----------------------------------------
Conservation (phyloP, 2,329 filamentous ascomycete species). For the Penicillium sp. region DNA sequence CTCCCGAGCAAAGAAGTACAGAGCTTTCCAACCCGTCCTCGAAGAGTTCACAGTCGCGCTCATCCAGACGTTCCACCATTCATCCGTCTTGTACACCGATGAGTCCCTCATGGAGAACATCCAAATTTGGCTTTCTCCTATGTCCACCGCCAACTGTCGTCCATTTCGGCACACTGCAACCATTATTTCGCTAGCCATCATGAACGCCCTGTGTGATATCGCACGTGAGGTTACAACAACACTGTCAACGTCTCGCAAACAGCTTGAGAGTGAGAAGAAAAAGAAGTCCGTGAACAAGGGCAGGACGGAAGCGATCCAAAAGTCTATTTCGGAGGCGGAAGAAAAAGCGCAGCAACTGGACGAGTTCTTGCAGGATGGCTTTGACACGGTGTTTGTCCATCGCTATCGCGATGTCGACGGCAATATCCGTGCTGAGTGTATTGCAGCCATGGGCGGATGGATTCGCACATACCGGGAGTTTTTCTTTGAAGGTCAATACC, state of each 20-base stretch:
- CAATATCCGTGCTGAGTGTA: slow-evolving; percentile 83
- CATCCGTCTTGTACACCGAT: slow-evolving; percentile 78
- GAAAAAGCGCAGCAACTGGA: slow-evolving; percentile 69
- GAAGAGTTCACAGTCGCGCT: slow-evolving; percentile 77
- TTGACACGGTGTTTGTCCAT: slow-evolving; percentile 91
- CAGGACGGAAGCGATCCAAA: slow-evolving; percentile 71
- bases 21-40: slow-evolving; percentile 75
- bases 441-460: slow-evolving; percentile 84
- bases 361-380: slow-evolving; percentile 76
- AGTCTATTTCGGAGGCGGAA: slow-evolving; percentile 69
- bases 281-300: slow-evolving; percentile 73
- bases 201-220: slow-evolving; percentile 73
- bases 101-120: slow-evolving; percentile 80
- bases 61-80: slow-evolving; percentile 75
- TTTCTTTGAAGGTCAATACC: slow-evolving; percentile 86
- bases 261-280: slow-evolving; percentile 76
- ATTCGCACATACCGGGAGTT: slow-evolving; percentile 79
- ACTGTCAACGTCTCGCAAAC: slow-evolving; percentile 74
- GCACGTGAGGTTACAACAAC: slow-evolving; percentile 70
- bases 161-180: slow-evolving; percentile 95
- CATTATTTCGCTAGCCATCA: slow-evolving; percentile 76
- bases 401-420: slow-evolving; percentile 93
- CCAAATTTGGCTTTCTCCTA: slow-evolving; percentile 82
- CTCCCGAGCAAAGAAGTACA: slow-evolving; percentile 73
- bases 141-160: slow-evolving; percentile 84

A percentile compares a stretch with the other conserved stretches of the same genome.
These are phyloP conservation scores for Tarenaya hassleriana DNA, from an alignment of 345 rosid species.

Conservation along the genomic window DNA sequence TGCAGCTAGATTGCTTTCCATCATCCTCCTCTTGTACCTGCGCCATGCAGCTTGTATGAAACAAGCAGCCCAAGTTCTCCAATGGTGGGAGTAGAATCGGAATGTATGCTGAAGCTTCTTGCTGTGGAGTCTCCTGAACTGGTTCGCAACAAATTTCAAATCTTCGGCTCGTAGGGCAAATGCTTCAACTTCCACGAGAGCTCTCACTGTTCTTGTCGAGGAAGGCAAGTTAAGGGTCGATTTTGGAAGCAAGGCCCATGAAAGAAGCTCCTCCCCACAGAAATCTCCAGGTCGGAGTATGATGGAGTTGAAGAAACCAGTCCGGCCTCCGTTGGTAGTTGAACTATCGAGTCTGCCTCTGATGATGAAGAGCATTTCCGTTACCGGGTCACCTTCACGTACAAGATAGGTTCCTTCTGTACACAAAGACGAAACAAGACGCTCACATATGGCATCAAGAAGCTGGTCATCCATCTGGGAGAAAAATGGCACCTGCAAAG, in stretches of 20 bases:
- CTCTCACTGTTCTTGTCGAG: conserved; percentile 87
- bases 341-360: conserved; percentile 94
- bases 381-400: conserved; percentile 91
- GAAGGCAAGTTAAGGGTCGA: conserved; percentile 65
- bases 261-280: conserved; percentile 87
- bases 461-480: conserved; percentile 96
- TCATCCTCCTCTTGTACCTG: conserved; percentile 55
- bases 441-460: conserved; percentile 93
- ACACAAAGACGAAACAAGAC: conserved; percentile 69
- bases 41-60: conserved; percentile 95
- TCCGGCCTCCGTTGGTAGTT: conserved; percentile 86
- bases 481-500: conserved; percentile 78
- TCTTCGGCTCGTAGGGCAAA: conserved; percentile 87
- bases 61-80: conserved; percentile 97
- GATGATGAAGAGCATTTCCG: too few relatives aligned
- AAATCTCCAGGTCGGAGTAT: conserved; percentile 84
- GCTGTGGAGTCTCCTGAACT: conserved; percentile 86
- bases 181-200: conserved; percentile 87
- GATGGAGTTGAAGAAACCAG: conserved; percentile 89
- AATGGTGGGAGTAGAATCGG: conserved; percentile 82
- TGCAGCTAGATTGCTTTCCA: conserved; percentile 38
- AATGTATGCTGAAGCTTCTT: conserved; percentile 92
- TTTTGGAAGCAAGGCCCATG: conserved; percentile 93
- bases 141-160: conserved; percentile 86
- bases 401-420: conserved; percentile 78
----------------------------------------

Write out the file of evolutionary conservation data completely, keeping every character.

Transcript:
Conservation (phyloP, 2,329 filamentous ascomycete species). For the Penicillium sp. region DNA sequence CTCCCGAGCAAAGAAGTACAGAGCTTTCCAACCCGTCCTCGAAGAGTTCACAGTCGCGCTCATCCAGACGTTCCACCATTCATCCGTCTTGTACACCGATGAGTCCCTCATGGAGAACATCCAAATTTGGCTTTCTCCTATGTCCACCGCCAACTGTCGTCCATTTCGGCACACTGCAACCATTATTTCGCTAGCCATCATGAACGCCCTGTGTGATATCGCACGTGAGGTTACAACAACACTGTCAACGTCTCGCAAACAGCTTGAGAGTGAGAAGAAAAAGAAGTCCGTGAACAAGGGCAGGACGGAAGCGATCCAAAAGTCTATTTCGGAGGCGGAAGAAAAAGCGCAGCAACTGGACGAGTTCTTGCAGGATGGCTTTGACACGGTGTTTGTCCATCGCTATCGCGATGTCGACGGCAATATCCGTGCTGAGTGTATTGCAGCCATGGGCGGATGGATTCGCACATACCGGGAGTTTTTCTTTGAAGGTCAATACC, state of each 20-base stretch:
- CAATATCCGTGCTGAGTGTA: slow-evolving; percentile 83
- CATCCGTCTTGTACACCGAT: slow-evolving; percentile 78
- GAAAAAGCGCAGCAACTGGA: slow-evolving; percentile 69
- GAAGAGTTCACAGTCGCGCT: slow-evolving; percentile 77
- TTGACACGGTGTTTGTCCAT: slow-evolving; percentile 91
- CAGGACGGAAGCGATCCAAA: slow-evolving; percentile 71
- bases 21-40: slow-evolving; percentile 75
- bases 441-460: slow-evolving; percentile 84
- bases 361-380: slow-evolving; percentile 76
- AGTCTATTTCGGAGGCGGAA: slow-evolving; percentile 69
- bases 281-300: slow-evolving; percentile 73
- bases 201-220: slow-evolving; percentile 73
- bases 101-120: slow-evolving; percentile 80
- bases 61-80: slow-evolving; percentile 75
- TTTCTTTGAAGGTCAATACC: slow-evolving; percentile 86
- bases 261-280: slow-evolving; percentile 76
- ATTCGCACATACCGGGAGTT: slow-evolving; percentile 79
- ACTGTCAACGTCTCGCAAAC: slow-evolving; percentile 74
- GCACGTGAGGTTACAACAAC: slow-evolving; percentile 70
- bases 161-180: slow-evolving; percentile 95
- CATTATTTCGCTAGCCATCA: slow-evolving; percentile 76
- bases 401-420: slow-evolving; percentile 93
- CCAAATTTGGCTTTCTCCTA: slow-evolving; percentile 82
- CTCCCGAGCAAAGAAGTACA: slow-evolving; percentile 73
- bases 141-160: slow-evolving; percentile 84

A percentile compares a stretch with the other conserved stretches of the same genome.
These are phyloP conservation scores for Tarenaya hassleriana DNA, from an alignment of 345 rosid species.

Conservation along the genomic window DNA sequence TGCAGCTAGATTGCTTTCCATCATCCTCCTCTTGTACCTGCGCCATGCAGCTTGTATGAAACAAGCAGCCCAAGTTCTCCAATGGTGGGAGTAGAATCGGAATGTATGCTGAAGCTTCTTGCTGTGGAGTCTCCTGAACTGGTTCGCAACAAATTTCAAATCTTCGGCTCGTAGGGCAAATGCTTCAACTTCCACGAGAGCTCTCACTGTTCTTGTCGAGGAAGGCAAGTTAAGGGTCGATTTTGGAAGCAAGGCCCATGAAAGAAGCTCCTCCCCACAGAAATCTCCAGGTCGGAGTATGATGGAGTTGAAGAAACCAGTCCGGCCTCCGTTGGTAGTTGAACTATCGAGTCTGCCTCTGATGATGAAGAGCATTTCCGTTACCGGGTCACCTTCACGTACAAGATAGGTTCCTTCTGTACACAAAGACGAAACAAGACGCTCACATATGGCATCAAGAAGCTGGTCATCCATCTGGGAGAAAAATGGCACCTGCAAAG, in stretches of 20 bases:
- CTCTCACTGTTCTTGTCGAG: conserved; percentile 87
- bases 341-360: conserved; percentile 94
- bases 381-400: conserved; percentile 91
- GAAGGCAAGTTAAGGGTCGA: conserved; percentile 65
- bases 261-280: conserved; percentile 87
- bases 461-480: conserved; percentile 96
- TCATCCTCCTCTTGTACCTG: conserved; percentile 55
- bases 441-460: conserved; percentile 93
- ACACAAAGACGAAACAAGAC: conserved; percentile 69
- bases 41-60: conserved; percentile 95
- TCCGGCCTCCGTTGGTAGTT: conserved; percentile 86
- bases 481-500: conserved; percentile 78
- TCTTCGGCTCGTAGGGCAAA: conserved; percentile 87
- bases 61-80: conserved; percentile 97
- GATGATGAAGAGCATTTCCG: too few relatives aligned
- AAATCTCCAGGTCGGAGTAT: conserved; percentile 84
- GCTGTGGAGTCTCCTGAACT: conserved; percentile 86
- bases 181-200: conserved; percentile 87
- GATGGAGTTGAAGAAACCAG: conserved; percentile 89
- AATGGTGGGAGTAGAATCGG: conserved; percentile 82
- TGCAGCTAGATTGCTTTCCA: conserved; percentile 38
- AATGTATGCTGAAGCTTCTT: conserved; percentile 92
- TTTTGGAAGCAAGGCCCATG: conserved; percentile 93
- bases 141-160: conserved; percentile 86
- bases 401-420: conserved; percentile 78